A UNK researcher studies the tiny insect and its genetic superpower

Tyler Ellison, UNK Communications

Kearney – US farmers harvested 41 billion pounds of potatoes last year.

Valued at $4.06 billion, it’s a big industry that continues to battle a tiny insect.

The Colorado potato beetle is a major problem for producers throughout North America and around the world. This insect devours the leaves of potato plants, causing damage that can lead to a significant loss of the crop.

Although it’s been around for decades—the first outbreak of the virus was noted in Nebraska in the 1850s—farmers have yet to figure out how to control the so-called “super pest.”

“It’s a big issue, and it’s been like that since the mid-1800s,” said Benjamin Pelisset, associate professor of biology at the University of Nebraska at Kearney.

The Colorado potato beetle has been “one of the major drivers of pesticide development in the modern era,” according to Pelicier, and it’s also famous for its ability to adapt quickly to these chemicals. The beetle has developed resistance to more than 50 different insecticides in all major classes, in some cases within the first year of use.

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“It’s basically resistant to whatever insecticide you throw at it,” said Pélissié, who began studying the beetle in 2016 as part of a postdoctoral project at the University of Wisconsin-Madison, where he worked in the lab of entomology professor Sean Scoville.

Schoville first sequenced the beetle’s genome in 2018, and he and Pélissié have since been collaborating to better understand how the beetle is able to outcompete new pesticides so quickly.

The research team led by Schoville studied dozens of potato beetles from populations across the United States, allowing them to identify genetic signatures of region-specific pesticide adaptations. Their findings, published earlier this year in the journal Molecular Biology and Evolution, show that the beetle’s high level of genetic diversity allows some of its population to recruit mutations already present in their gene pools and rapidly develop resistance to new compounds.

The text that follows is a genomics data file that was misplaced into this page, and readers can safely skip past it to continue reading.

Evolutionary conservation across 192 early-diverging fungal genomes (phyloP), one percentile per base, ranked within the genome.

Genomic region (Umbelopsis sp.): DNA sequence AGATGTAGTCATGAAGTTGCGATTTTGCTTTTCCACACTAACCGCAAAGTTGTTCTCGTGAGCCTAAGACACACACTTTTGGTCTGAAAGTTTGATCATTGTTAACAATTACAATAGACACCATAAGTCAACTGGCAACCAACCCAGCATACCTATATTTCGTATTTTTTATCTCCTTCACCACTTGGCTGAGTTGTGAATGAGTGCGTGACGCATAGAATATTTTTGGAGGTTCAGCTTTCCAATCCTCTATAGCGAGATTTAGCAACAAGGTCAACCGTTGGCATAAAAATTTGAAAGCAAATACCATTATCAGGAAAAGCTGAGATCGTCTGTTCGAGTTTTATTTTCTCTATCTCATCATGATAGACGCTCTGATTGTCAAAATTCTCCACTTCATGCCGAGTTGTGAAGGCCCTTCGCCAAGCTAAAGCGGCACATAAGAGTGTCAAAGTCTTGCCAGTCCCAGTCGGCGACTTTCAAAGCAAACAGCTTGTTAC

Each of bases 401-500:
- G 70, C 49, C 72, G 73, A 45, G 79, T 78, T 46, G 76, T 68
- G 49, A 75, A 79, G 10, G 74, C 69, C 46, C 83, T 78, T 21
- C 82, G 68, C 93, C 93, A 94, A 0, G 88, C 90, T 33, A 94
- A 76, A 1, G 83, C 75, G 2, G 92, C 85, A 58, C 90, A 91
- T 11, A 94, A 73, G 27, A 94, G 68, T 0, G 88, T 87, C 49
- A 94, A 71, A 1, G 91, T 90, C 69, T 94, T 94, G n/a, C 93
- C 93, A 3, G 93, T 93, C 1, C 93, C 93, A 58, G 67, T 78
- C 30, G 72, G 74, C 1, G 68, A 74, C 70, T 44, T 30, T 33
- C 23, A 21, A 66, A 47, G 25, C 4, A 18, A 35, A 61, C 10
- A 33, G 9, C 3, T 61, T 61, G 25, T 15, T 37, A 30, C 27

“The level of genetic variance is so high that she has adapted almost everything that will happen to her,” Pelissier explained. “They are so diverse that whatever we throw at them, the mutation is going to be there somewhere in the population.”

Known as iterative evolution, populations respond to chemotherapies by selecting different mutations of the same genes or different genes within the same genetic pathways, depending on their genetic makeup and the particular pesticide pressure they encounter locally. This conflicts with a previous belief that mutations involved in pesticide resistance were rare and should spread in populations, over a longer period of time and many generations.

“This is very important, because for farmers, it’s kind of changing the game,” said Pelissé, who joined the faculty at UNK in January 2020.

Given the insect’s genetic makeup, it is unlikely that an entirely new pesticide would have long-term efficacy against the Colorado potato beetle. However, this knowledge can help researchers design better management techniques that keep them in check.

“We cannot rely on a single management mechanism,” said Plessier. “There are different strategies that can be used, and one of them has been around for a while.”

Integrated pest management uses a range of methods to reduce crop damage. For the potato beetle, this can include plowing and other land management practices, crop rotations and planting modifications based on the insect’s life cycle and activity levels.

In Nebraska, the potato beetle is still found, but its numbers are largely controlled by predatory wasps and other natural factors.

“It’s not a major problem here and it’s not resistant to pesticides because it doesn’t come under severe pesticide stress,” Pelissier said. “This is very different from other parts of the country where the pressure is very high.”

Pélissié is also researching the history of the Colorado potato beetle, which likely morphed into potatoes from a different host plant in the same nightshade family – the buffalo bur.

“This is a plant that we think was brought from Mexico as settlers moved north between the 16th and 19th centuries,” he said.

Weeds are commonly found in pastures, pastures, and other areas throughout the Great Plains. Since it is toxic to livestock, Pélissié wants to know if the potato beetle’s ability to feed on this plant has facilitated the repeated evolution of its resistance to synthetic chemicals.

“We need to keep looking forward and advancing this basic knowledge of how resistance is evolving in the field, because that is the only way we can develop new solutions to this ongoing problem,” he said. “And that goes for any pest, really.”

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